Being genuine

— Single men, listen up.

If you get tongue-tied picking up women, if your opening lines fall flat as pancakes, if women giggle when you aren't being funny, then heed the words of Donal Logue.


Donal Logue, a 34-year-old journeyman actor who has popped up in dozens of film roles, including those opposite Mel Gibson, Julia Roberts, Wesley Snipes and Tom Cruise. He's currently starring in the new romantic comedy, "The Tao of Steve."

Years ago, this guy stumbled over dating catnip.

He found himself staring at an incredibly gorgeous woman at a crowded Los Angeles bar. She had a cool car, fancy record deal and sexy tattoos.

"All the tough guys were one-lining her to death," he recalls. "I just said, 'I can't compete. So I'm just going to give up.' She was out of my league."

It was a defining moment for Logue.

"Because I was free, I could just be myself. I'd have conversations with people around her, make them laugh," he says. "I was the one guy in there who wasn't talking to her in a contrived way to get in her pants."

Then something very odd occurred.

"Boom! She just dug me," he says.

"Sometimes those one-liners from cocky, superarrogant guys work, but it's shallow," he says. "The people who really get under your skin are the people who don't have that fear of talking to you as a person."

It's a strategy that Logue has translated into celluloid for "The Tao of Steve." The title comes from a heady brew of popular culture and Asian philosophy. To be a Steve is good, like Steve McQueen or Steve Austin. If you're not a Steve, you're a Stew -- or dating roadkill.

Logue plays Dex, a slacker who woos women by quoting Heidegger and cooking mango mahi-mahi. Somehow, the ladies seem to swoon, despite the pounds he's accumulated since college, the endless games of Frisbee golf, the low-paying job and the morning bong hits.

That's because he's developed the three-step Tao of Steve. Here's how it works: If you want to be a Steve, never act desperate while on the prowl, make sure to do something excellent in front of your prey, and then immediately beat a hasty retreat.

According to Logue, this stuff really works.

"It happened a lot in my life," he says with a wistful smile. "The woman is thinking, 'All men hit on me! What's up with this guy?' It's the challenge."

Being genuine

But Logue doesn't need it -- not any more, anyway. He stalls a recent interview to make a phone call: He wants to check in with his longtime girlfriend and baby son in Los Angeles. Both were with him in New Mexico while the film was being shot, and the irony of a new daddy portraying a lusty playboy wasn't lost on Logue.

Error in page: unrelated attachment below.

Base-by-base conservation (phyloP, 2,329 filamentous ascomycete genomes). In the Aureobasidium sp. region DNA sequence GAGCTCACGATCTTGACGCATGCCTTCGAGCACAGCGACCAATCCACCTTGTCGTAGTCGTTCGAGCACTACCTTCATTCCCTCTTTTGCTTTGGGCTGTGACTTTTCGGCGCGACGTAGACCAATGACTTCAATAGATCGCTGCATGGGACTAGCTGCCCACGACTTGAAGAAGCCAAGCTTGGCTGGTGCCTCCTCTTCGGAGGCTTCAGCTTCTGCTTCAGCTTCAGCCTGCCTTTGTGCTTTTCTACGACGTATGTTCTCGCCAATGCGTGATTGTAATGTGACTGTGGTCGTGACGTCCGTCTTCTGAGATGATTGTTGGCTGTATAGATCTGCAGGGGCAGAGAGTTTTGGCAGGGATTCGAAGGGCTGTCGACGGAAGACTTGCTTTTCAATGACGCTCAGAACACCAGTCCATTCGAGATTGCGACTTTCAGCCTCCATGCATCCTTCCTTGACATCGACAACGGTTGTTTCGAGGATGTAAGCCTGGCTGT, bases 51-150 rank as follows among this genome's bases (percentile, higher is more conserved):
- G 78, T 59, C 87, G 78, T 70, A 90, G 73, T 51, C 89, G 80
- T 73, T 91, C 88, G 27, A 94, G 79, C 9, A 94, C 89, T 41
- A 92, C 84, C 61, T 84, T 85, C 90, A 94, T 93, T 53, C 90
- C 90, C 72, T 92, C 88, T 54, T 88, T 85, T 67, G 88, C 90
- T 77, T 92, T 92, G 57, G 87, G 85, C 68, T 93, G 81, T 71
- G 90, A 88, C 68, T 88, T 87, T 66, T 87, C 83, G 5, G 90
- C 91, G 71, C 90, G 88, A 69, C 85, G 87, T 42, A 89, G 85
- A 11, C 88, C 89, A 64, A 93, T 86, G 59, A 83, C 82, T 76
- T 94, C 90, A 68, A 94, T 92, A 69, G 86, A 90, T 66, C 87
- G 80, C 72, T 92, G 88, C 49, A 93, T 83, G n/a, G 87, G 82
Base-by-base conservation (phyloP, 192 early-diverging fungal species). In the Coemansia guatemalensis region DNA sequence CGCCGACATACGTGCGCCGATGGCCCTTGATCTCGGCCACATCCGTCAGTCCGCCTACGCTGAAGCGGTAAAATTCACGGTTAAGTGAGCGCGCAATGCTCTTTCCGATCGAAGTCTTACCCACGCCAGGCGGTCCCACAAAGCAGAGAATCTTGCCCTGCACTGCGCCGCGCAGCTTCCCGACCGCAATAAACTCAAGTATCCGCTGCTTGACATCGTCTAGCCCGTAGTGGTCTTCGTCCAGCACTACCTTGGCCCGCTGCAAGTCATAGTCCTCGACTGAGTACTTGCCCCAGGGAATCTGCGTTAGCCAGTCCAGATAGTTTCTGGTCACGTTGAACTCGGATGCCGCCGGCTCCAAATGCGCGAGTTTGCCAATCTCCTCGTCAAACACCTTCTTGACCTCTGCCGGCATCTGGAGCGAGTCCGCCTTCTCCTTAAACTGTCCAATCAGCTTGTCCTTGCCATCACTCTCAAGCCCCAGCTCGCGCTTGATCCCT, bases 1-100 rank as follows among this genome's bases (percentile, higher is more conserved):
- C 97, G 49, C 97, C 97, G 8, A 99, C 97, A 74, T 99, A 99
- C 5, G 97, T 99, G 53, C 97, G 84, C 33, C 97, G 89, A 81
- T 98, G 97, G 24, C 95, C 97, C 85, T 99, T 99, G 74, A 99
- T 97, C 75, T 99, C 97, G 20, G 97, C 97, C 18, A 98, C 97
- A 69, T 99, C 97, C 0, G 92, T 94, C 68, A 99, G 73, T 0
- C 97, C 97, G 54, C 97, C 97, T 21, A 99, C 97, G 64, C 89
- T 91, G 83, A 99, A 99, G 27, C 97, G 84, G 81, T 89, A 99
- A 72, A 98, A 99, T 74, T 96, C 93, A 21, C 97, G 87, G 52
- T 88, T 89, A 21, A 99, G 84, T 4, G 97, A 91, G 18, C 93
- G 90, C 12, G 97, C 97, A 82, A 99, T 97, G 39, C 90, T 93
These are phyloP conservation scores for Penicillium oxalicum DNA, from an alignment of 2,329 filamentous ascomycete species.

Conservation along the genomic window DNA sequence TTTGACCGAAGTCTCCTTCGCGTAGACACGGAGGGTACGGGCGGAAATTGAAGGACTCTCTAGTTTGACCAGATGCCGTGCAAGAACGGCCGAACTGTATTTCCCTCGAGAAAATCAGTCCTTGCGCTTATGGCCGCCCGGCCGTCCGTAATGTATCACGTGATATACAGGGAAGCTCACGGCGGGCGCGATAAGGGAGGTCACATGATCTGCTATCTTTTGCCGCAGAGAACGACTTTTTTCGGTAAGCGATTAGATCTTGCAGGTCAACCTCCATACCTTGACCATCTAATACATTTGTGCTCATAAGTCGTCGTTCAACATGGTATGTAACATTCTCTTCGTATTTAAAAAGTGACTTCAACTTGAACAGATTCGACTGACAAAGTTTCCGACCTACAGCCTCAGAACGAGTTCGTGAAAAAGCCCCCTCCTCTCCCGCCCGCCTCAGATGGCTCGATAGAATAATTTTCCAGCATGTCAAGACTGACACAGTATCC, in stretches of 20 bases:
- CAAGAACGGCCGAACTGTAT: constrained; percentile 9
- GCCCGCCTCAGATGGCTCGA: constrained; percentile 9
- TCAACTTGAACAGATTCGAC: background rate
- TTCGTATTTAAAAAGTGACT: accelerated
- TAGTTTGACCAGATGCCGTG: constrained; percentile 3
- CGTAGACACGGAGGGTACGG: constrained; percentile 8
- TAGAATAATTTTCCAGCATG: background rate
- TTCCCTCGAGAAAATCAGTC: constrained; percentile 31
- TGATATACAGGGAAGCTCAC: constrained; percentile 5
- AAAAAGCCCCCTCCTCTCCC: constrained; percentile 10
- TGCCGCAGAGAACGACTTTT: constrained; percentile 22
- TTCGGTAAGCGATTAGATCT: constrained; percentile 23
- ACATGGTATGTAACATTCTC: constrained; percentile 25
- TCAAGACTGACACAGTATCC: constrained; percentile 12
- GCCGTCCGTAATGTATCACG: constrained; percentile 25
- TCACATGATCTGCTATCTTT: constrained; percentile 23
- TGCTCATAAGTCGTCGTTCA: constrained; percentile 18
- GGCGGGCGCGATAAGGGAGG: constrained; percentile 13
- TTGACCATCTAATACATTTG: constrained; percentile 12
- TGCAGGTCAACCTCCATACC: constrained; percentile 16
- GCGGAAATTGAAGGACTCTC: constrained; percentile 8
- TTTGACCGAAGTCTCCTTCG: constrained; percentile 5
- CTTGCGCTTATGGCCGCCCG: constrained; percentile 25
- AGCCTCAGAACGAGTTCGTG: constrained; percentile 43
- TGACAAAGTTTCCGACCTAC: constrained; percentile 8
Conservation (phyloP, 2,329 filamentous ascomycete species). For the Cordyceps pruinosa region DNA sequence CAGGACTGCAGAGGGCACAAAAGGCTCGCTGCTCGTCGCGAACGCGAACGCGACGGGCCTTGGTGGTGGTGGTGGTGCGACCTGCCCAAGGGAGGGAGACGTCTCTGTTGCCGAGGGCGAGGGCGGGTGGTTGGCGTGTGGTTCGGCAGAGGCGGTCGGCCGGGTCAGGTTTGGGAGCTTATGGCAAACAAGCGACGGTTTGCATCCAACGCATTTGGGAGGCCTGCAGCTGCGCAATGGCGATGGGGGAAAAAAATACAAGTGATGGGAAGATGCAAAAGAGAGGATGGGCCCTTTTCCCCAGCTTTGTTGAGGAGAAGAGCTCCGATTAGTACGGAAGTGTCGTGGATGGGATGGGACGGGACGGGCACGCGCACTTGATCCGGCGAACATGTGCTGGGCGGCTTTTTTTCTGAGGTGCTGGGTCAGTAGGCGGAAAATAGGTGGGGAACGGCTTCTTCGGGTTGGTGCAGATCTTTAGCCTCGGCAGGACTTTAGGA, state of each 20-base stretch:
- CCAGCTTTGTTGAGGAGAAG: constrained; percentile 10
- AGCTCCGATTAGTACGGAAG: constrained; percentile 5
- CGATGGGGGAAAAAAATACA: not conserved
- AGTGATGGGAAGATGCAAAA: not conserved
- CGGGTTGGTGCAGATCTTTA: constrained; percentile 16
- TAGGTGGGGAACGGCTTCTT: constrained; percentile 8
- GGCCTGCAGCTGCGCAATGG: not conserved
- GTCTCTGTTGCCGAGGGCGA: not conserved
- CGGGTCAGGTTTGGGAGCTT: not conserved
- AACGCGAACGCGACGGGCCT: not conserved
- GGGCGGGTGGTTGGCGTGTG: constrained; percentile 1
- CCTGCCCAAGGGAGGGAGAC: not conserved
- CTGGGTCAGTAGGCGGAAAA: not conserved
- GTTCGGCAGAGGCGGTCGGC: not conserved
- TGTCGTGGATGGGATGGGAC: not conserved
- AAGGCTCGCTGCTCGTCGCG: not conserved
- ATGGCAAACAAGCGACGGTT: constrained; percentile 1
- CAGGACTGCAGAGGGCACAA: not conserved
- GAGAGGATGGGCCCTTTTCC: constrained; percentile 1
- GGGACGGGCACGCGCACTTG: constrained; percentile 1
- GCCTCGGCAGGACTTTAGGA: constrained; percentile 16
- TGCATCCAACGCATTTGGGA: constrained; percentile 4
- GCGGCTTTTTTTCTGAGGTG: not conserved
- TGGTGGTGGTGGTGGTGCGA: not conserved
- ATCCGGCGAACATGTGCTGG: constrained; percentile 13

"It wasn't like, 'Hey, let's cruise chicks and see if it works!' It was, 'Oh, Jesus Christ! Go to sleep, please! The van is going to pick me up in three hours!"'

Director and co-writer Jenniphr Goodman cast several actors before she found her leading man. Once Logue walked in, it was over.

"There's something uniquely ineffable about Donal. It's just an alchemy of personality, intelligence, wit -- and something elusive," she says. "He has an alpha-male quality, a roguish quality."

His work on "The Tao of Steve" earned him the Special Jury Prize for Outstanding Performance at this year's Sundance Film Festival.

Logue sees a strange link between his strategy for picking up women and his snowballing career, which includes roles in "The Patriot" with Gibson and the upcoming films, "Steal This Movie!" with Vincent D'Onofrio and "The Opportunists" with Christopher Walken and Cyndi Lauper.

"When you give up the desire to be a successful actor, if you really just go, 'I don't care, whatever God wants. I just want to have a good life,' it has to be genuine," he says.

"Once you really believe that, you're impenetrable. Because then you're happy being who you are. And if you really believe that ... you'll probably get a bunch of acting roles."

'Camaraderie of the circus'

Born in Canada to Irish parents, Logue lived in the desert town of Nogales, Ariz., during his teens. After attending Harvard, he found his way to Los Angeles, and began acting.

"What I was addicted to was: Fly me to another city with a hotel room and let me act in a movie. Sounds cool. Sign me up! It's like a riptide. Then you start pursuing it," he says.

"Then a couple years later, you're like, 'OK. My friend just graduated from law school. I'm 28 now. I can't go back. I'm too far from shore. I might as well keep swimming."'

Logue has been swimming at a remarkable pace. He's played a vampire who regrows an arm in "Blade," a crude heavy in "Reindeer Games" and a Scotch-loving pal on TV's "The Single Guy."

Perhaps his most notorious character was Jimmy McBride, a greasy-haired Boston cab driver who delivered stream-of-consciousness rants between MTV music videos in the early '90s.

One of his first movie roles was in "Sneakers" with Robert Redford. He has also appeared in "Little Women," "Jerry Maguire" and "Runaway Bride."

He's had lows, too. He endured a role in "3 Ninjas Knuckle Up" and was cut from "The Thin Red Line." Two TV series -- "Medicine Ball" and "Public Morals" -- were canceled. But Logue says that's OK.

"I like the camaraderie of the circus," he says. "The scene that's on the screen always is so much less important to me than the experience of doing something."



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